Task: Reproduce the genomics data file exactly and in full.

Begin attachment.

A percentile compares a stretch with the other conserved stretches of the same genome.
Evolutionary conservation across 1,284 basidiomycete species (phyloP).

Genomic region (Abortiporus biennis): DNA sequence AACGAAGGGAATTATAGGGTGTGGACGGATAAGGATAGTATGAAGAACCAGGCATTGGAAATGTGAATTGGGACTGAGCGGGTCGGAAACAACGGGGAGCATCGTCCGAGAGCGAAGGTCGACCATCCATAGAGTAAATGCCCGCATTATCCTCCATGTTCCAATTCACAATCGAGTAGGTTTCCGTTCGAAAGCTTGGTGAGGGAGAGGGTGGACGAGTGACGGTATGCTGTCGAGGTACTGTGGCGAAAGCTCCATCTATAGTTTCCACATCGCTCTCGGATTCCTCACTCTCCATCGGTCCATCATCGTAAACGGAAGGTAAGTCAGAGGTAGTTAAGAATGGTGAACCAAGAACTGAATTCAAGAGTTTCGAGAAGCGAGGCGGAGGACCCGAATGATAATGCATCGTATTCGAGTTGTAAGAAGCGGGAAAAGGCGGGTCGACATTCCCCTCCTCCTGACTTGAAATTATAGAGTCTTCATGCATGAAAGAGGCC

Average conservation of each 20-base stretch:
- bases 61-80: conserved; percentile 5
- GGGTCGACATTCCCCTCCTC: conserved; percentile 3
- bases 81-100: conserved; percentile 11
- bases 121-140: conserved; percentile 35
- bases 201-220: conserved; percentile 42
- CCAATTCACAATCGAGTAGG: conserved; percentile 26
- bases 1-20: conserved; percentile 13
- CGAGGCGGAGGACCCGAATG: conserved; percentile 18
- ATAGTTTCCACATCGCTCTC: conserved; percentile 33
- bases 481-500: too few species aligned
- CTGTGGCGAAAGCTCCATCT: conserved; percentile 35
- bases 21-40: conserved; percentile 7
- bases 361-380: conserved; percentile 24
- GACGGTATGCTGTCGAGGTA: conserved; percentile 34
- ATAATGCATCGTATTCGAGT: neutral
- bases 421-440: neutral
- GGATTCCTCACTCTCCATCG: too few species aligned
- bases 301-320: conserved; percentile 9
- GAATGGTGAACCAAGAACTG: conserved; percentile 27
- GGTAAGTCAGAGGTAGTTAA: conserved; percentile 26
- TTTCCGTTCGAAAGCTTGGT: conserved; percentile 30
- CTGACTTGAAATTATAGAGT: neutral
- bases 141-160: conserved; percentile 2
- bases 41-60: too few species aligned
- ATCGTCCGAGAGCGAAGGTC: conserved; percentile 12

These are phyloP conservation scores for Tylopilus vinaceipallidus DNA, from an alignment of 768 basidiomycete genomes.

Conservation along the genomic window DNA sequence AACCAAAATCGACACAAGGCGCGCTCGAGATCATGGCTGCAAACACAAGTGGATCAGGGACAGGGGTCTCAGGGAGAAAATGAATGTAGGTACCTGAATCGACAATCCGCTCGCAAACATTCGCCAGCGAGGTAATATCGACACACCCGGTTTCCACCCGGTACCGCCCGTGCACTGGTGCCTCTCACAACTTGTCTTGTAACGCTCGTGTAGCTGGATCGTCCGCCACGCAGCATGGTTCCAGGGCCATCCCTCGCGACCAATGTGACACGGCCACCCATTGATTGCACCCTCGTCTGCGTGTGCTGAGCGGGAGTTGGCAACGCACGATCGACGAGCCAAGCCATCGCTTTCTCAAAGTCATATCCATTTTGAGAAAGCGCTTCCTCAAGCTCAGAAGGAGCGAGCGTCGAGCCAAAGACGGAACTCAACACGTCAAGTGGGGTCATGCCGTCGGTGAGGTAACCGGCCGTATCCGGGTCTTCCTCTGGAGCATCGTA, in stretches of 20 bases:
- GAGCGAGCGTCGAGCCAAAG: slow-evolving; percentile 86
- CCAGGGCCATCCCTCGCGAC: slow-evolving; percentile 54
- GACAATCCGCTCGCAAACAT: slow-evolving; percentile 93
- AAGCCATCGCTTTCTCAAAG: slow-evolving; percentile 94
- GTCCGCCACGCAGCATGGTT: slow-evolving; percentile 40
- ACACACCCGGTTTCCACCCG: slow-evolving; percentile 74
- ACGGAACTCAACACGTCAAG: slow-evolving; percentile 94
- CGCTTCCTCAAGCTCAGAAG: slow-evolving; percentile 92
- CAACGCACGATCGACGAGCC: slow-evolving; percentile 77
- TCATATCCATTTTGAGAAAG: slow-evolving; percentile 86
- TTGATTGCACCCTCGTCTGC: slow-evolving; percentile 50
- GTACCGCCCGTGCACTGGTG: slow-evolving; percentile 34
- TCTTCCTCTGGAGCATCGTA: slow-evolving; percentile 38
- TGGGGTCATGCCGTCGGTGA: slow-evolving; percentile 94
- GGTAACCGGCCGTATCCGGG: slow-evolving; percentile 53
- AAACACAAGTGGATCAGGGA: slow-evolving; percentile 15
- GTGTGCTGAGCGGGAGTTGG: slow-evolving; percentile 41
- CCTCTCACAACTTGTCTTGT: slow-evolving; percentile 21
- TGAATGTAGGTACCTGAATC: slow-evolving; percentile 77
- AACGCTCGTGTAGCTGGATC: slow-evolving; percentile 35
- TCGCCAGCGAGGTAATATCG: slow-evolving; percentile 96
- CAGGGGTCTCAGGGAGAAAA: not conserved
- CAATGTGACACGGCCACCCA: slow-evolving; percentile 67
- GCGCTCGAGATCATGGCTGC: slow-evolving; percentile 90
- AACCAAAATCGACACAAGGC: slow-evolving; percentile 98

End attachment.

A percentile compares a stretch with the other conserved stretches of the same genome.
Evolutionary conservation across 1,284 basidiomycete species (phyloP).

Genomic region (Abortiporus biennis): DNA sequence AACGAAGGGAATTATAGGGTGTGGACGGATAAGGATAGTATGAAGAACCAGGCATTGGAAATGTGAATTGGGACTGAGCGGGTCGGAAACAACGGGGAGCATCGTCCGAGAGCGAAGGTCGACCATCCATAGAGTAAATGCCCGCATTATCCTCCATGTTCCAATTCACAATCGAGTAGGTTTCCGTTCGAAAGCTTGGTGAGGGAGAGGGTGGACGAGTGACGGTATGCTGTCGAGGTACTGTGGCGAAAGCTCCATCTATAGTTTCCACATCGCTCTCGGATTCCTCACTCTCCATCGGTCCATCATCGTAAACGGAAGGTAAGTCAGAGGTAGTTAAGAATGGTGAACCAAGAACTGAATTCAAGAGTTTCGAGAAGCGAGGCGGAGGACCCGAATGATAATGCATCGTATTCGAGTTGTAAGAAGCGGGAAAAGGCGGGTCGACATTCCCCTCCTCCTGACTTGAAATTATAGAGTCTTCATGCATGAAAGAGGCC

Average conservation of each 20-base stretch:
- bases 61-80: conserved; percentile 5
- GGGTCGACATTCCCCTCCTC: conserved; percentile 3
- bases 81-100: conserved; percentile 11
- bases 121-140: conserved; percentile 35
- bases 201-220: conserved; percentile 42
- CCAATTCACAATCGAGTAGG: conserved; percentile 26
- bases 1-20: conserved; percentile 13
- CGAGGCGGAGGACCCGAATG: conserved; percentile 18
- ATAGTTTCCACATCGCTCTC: conserved; percentile 33
- bases 481-500: too few species aligned
- CTGTGGCGAAAGCTCCATCT: conserved; percentile 35
- bases 21-40: conserved; percentile 7
- bases 361-380: conserved; percentile 24
- GACGGTATGCTGTCGAGGTA: conserved; percentile 34
- ATAATGCATCGTATTCGAGT: neutral
- bases 421-440: neutral
- GGATTCCTCACTCTCCATCG: too few species aligned
- bases 301-320: conserved; percentile 9
- GAATGGTGAACCAAGAACTG: conserved; percentile 27
- GGTAAGTCAGAGGTAGTTAA: conserved; percentile 26
- TTTCCGTTCGAAAGCTTGGT: conserved; percentile 30
- CTGACTTGAAATTATAGAGT: neutral
- bases 141-160: conserved; percentile 2
- bases 41-60: too few species aligned
- ATCGTCCGAGAGCGAAGGTC: conserved; percentile 12

These are phyloP conservation scores for Tylopilus vinaceipallidus DNA, from an alignment of 768 basidiomycete genomes.

Conservation along the genomic window DNA sequence AACCAAAATCGACACAAGGCGCGCTCGAGATCATGGCTGCAAACACAAGTGGATCAGGGACAGGGGTCTCAGGGAGAAAATGAATGTAGGTACCTGAATCGACAATCCGCTCGCAAACATTCGCCAGCGAGGTAATATCGACACACCCGGTTTCCACCCGGTACCGCCCGTGCACTGGTGCCTCTCACAACTTGTCTTGTAACGCTCGTGTAGCTGGATCGTCCGCCACGCAGCATGGTTCCAGGGCCATCCCTCGCGACCAATGTGACACGGCCACCCATTGATTGCACCCTCGTCTGCGTGTGCTGAGCGGGAGTTGGCAACGCACGATCGACGAGCCAAGCCATCGCTTTCTCAAAGTCATATCCATTTTGAGAAAGCGCTTCCTCAAGCTCAGAAGGAGCGAGCGTCGAGCCAAAGACGGAACTCAACACGTCAAGTGGGGTCATGCCGTCGGTGAGGTAACCGGCCGTATCCGGGTCTTCCTCTGGAGCATCGTA, in stretches of 20 bases:
- GAGCGAGCGTCGAGCCAAAG: slow-evolving; percentile 86
- CCAGGGCCATCCCTCGCGAC: slow-evolving; percentile 54
- GACAATCCGCTCGCAAACAT: slow-evolving; percentile 93
- AAGCCATCGCTTTCTCAAAG: slow-evolving; percentile 94
- GTCCGCCACGCAGCATGGTT: slow-evolving; percentile 40
- ACACACCCGGTTTCCACCCG: slow-evolving; percentile 74
- ACGGAACTCAACACGTCAAG: slow-evolving; percentile 94
- CGCTTCCTCAAGCTCAGAAG: slow-evolving; percentile 92
- CAACGCACGATCGACGAGCC: slow-evolving; percentile 77
- TCATATCCATTTTGAGAAAG: slow-evolving; percentile 86
- TTGATTGCACCCTCGTCTGC: slow-evolving; percentile 50
- GTACCGCCCGTGCACTGGTG: slow-evolving; percentile 34
- TCTTCCTCTGGAGCATCGTA: slow-evolving; percentile 38
- TGGGGTCATGCCGTCGGTGA: slow-evolving; percentile 94
- GGTAACCGGCCGTATCCGGG: slow-evolving; percentile 53
- AAACACAAGTGGATCAGGGA: slow-evolving; percentile 15
- GTGTGCTGAGCGGGAGTTGG: slow-evolving; percentile 41
- CCTCTCACAACTTGTCTTGT: slow-evolving; percentile 21
- TGAATGTAGGTACCTGAATC: slow-evolving; percentile 77
- AACGCTCGTGTAGCTGGATC: slow-evolving; percentile 35
- TCGCCAGCGAGGTAATATCG: slow-evolving; percentile 96
- CAGGGGTCTCAGGGAGAAAA: not conserved
- CAATGTGACACGGCCACCCA: slow-evolving; percentile 67
- GCGCTCGAGATCATGGCTGC: slow-evolving; percentile 90
- AACCAAAATCGACACAAGGC: slow-evolving; percentile 98